Salam, Serah, Kelat Samak, Indonesian Bay-leaf
Between the Maths and Science blocks (2 trees) and along the fence opposite Senior House main entrance.
REF. NO. ON COLLEGE MAP:
FORM, TRUNK, LEAVES:
This is a medium to tall tree (20-30m) with an oval or cylindrical crown. On older trees the trunk has a grey, flaky bark. The simple, light green, oval leaves are quite small, becoming narrower at both ends. New leaves are reddish. When crushed, the leaves give off a guava-like scent.
The small flowers (about 1cm diameter) start off creamy white but then turn pale pink. They grow in small clusters from the twigs behind the leaves. All Salam trees in Singapore tend to flower at the same time, possibly triggered by a fall in temperature. The small, round, red fruits have a single seed. These fruits turn purple-black as they ripen. They attract countless birds, which help to disperse the seeds. In the past, children used to love eating the sweetish fruits.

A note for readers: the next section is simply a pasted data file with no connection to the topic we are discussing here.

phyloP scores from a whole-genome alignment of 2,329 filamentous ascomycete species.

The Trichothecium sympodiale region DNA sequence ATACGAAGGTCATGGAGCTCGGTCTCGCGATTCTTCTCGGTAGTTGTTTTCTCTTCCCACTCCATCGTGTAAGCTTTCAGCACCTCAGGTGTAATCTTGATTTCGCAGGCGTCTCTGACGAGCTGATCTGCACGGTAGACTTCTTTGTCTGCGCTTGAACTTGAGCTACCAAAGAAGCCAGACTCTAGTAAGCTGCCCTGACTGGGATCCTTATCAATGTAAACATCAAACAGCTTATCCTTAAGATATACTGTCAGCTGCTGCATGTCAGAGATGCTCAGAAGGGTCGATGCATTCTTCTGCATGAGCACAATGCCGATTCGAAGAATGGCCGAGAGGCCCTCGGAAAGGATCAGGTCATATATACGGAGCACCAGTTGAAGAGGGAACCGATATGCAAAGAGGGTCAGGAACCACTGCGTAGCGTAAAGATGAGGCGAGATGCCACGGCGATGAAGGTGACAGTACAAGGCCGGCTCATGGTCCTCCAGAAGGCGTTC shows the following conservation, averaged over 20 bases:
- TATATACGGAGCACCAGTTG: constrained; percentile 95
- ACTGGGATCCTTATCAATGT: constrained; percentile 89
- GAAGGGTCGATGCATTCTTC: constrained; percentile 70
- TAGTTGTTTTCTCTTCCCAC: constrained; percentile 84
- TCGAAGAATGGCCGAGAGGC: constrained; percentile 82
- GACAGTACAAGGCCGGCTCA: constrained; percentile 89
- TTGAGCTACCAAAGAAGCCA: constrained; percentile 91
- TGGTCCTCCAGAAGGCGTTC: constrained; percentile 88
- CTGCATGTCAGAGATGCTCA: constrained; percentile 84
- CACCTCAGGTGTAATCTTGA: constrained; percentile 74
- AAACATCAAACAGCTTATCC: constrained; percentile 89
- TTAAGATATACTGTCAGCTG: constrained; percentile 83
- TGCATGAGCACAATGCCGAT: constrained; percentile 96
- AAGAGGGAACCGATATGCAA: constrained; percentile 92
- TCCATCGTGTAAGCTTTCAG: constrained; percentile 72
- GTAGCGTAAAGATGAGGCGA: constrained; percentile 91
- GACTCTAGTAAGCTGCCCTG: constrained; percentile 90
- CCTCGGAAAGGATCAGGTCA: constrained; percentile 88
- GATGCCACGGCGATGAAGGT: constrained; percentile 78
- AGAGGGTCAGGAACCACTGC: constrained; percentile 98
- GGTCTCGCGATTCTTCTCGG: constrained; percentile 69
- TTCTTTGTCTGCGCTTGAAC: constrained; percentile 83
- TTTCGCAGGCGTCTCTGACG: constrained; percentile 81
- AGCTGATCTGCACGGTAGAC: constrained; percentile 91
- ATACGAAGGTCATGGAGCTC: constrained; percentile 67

POINTS OF INTEREST (e.g. uses, cultural links etc):
The aromatic leaves are used in local cooking as a spice. They are used, for example, to flavour lontong (a local dish made of compressed rice wrapped inside banana leaf that is then cut into small cakesThe bark was once used for tanning fishing nets and colouring mats. Malay people have used a bark extract or infusion of the leaves to treat itches. A scientific study in 2011 found that the ripened fruits of the Salam tree contain significant antioxidant properties (useful in preserving food and in preventing cancer).
Common in Burma, Indo-China, Thailand, Malaysia and Indonesia.
IMAGES: (Click on the image for larger view)